Public Education Partners (PEP) is hosting the second annual Public Education Celebration in the Statehouse on January 24. This notable event is open to the public. Public school personnel are encouraged to attend. You are invited to CELEBRATE PUBLIC EDUCATION! In honor of Public Education Week in Ohio, as proclaimed by elected officials to be January 20-26, 2019, “Go Public” with Public Education Partners (PEP.) Join us as we shine the light on students and teachers from our public school districts as they share their talents at the Statehouse. When: January 24, 2019 Time: 11:00 am – 12:30 pm Where: […]Full Story... →
Two recent developments, one a U.S. Senate committee report, the other newly signed legislation directing Ohio schools to offer instruction in cursive handwriting, provide a contrast in examining public policy and how our future societal needs are addressed. A look at each of these events offers some ideas about the direction we might be headed as a state and nation.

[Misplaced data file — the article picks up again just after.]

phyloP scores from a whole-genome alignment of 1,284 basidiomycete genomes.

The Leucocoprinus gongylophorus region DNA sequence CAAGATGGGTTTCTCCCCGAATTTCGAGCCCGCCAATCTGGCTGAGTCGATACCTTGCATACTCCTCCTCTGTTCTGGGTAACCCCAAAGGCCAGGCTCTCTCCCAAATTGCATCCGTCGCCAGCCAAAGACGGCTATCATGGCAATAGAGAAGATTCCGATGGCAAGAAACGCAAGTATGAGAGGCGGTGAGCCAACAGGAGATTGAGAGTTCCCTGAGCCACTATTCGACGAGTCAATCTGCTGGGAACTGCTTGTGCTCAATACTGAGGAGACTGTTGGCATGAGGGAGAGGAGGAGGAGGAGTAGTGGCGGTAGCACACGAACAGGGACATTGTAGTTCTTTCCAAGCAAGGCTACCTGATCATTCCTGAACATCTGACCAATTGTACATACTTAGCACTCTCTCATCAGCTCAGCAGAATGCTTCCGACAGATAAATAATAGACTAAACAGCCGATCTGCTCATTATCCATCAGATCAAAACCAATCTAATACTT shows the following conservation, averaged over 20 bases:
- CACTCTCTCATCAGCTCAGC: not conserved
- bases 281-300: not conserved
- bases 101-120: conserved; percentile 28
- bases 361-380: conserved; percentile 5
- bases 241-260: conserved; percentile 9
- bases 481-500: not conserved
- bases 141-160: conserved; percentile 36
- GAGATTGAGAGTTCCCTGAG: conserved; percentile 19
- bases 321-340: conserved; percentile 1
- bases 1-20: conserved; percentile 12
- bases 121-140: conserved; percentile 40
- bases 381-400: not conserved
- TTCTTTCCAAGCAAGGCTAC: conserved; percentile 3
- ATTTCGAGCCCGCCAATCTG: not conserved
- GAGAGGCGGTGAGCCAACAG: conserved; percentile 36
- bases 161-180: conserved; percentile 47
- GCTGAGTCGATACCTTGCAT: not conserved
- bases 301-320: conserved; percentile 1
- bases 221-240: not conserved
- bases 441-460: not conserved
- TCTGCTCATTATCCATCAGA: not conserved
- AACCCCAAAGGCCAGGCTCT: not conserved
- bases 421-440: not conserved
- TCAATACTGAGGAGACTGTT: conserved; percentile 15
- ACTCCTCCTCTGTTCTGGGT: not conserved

On December 16, the Washington Post published a story on the Senate Intelligence Committee report about the scope of Russian assault on our democratic process. In particular, the investigation focused on how a hostile foreign power manipulated the thinking of […]Full Story... →
Political corruption has been at the forefront of public discourse in this country for the better part of the last decade. Ohioans, and Americans as a whole, are justifiably sick and tired of seeing their elected representatives being bought and paid for by special interest groups and with large wads of cash from corporations, lobbying firms and all manner of seedy factions.